Russian Finance Minister Anton Siluanov says his country’s currency is just about ready to end its Ukraine-invasion-, passenger-jet-downing-, Western-sanction-, and oil-price-plummeting-induced freefall, even though none of the things causing it are going away any time soon. He didn’t elaborate, but we’re sure that Vladimir Putin’s finance minister has his ways. Read more »
The Russian invasion and annexation of the Crimea and its aftershocks (like, you know, blowing a 777 out of the sky followed by increasing Western sanctions) aren’t good for business. But banks that do business in and with Russia—namely, all of them, but particularly Raiffeisen Bank and Unicredit and the like—aren’t sweating it. “I do not see any reason to question our business in Russia,” Raiffeisen CEO Karl Sevelda offered. “We still consider Russia to be an attractive banking market.” Attractive and growing, at least in terms of square mileage.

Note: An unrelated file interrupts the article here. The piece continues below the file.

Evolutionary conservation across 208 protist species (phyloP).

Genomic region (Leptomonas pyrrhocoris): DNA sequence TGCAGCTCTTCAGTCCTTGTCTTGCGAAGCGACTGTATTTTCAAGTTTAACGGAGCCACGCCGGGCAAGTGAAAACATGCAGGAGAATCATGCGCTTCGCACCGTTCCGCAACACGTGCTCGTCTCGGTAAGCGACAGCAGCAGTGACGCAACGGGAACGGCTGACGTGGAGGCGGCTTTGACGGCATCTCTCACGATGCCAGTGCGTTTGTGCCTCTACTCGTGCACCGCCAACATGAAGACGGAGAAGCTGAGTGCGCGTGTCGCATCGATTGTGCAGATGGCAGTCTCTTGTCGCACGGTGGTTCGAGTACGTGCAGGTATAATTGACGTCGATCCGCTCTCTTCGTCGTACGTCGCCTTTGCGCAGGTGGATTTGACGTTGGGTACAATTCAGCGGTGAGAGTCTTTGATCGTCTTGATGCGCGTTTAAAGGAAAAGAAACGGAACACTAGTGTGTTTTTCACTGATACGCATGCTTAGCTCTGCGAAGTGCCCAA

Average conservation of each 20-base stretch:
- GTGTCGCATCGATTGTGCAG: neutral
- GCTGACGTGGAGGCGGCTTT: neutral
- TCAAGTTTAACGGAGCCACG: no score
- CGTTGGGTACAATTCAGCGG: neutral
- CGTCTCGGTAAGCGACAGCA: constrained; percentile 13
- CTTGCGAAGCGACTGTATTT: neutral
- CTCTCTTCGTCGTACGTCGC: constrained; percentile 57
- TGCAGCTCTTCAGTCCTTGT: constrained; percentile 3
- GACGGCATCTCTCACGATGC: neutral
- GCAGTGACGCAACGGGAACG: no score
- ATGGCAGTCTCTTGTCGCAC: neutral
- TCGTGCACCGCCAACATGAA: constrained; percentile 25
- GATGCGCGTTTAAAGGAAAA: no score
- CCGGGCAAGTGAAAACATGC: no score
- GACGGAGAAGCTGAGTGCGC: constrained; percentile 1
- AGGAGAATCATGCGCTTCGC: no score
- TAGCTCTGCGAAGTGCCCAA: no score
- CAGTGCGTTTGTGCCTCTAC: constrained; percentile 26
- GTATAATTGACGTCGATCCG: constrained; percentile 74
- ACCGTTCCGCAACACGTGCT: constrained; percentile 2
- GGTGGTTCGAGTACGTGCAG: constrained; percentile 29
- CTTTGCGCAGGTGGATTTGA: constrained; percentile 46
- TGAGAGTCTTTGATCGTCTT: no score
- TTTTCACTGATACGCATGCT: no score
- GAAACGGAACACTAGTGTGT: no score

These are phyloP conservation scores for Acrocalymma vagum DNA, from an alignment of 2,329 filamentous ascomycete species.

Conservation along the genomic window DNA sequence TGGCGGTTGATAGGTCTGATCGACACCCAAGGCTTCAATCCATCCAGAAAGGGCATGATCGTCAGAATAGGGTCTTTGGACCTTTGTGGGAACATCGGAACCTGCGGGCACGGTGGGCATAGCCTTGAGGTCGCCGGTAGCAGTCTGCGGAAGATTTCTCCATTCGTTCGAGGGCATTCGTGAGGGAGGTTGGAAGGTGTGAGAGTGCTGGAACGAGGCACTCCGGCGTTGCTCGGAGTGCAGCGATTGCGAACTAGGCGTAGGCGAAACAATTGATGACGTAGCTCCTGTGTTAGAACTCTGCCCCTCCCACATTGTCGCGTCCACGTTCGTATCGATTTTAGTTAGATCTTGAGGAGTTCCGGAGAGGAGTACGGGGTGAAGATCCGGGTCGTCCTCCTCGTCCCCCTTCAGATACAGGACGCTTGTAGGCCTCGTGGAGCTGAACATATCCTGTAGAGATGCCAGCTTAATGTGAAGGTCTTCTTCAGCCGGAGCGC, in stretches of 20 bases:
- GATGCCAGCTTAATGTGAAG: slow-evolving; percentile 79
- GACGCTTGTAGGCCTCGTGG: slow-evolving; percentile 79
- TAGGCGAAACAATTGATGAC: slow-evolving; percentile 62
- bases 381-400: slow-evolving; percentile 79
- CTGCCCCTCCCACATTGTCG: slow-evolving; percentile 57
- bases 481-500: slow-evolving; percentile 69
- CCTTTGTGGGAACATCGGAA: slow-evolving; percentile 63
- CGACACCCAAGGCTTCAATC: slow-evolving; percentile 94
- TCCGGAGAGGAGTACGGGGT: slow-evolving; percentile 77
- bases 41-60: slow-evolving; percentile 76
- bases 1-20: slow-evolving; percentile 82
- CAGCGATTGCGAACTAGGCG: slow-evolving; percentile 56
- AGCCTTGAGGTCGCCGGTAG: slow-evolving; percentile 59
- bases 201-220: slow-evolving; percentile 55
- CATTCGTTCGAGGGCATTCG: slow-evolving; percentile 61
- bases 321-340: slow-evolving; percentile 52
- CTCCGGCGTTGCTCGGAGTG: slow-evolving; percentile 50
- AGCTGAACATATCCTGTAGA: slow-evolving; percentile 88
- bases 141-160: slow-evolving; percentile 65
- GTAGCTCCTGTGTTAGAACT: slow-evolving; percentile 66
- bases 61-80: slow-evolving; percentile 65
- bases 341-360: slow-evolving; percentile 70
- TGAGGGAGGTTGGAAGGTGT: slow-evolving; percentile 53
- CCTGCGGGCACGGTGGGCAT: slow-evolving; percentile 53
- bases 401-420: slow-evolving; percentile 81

Deutsche Bank’s CEOs will still be allowed to show their faces at the St. Petersburg International Economic Forum, because German businessmen—familiar as they are with protecting their own abroad—don’t see any reason why imperial irredentism should get in the way of making money. But they’re gonna have a hard time finding other bank chiefs to have caviar fights with. Read more »
The Swiss have never let unprovoked aggression deter them from doing business with the aggressors, and this long, proud tradition of profiting at others’ expense continues. Plus, they’ve already given up enough lucrative endeavors at the behest of Washington. Read more »
Some hedge fund managers simply cannot believe that the rather unimpressive sanctions imposed in the phony Cold War between Russia and the west (due to the slightly-less phony war between Russia and the Ukrainian navy, itself due to Vladimir Putin’s need for a peninsular paradise in which to vacation, or something) are the end of the story. And, whatever happens, they would prefer not to lose money on the story. Ideally, they’d like to make some. Read more »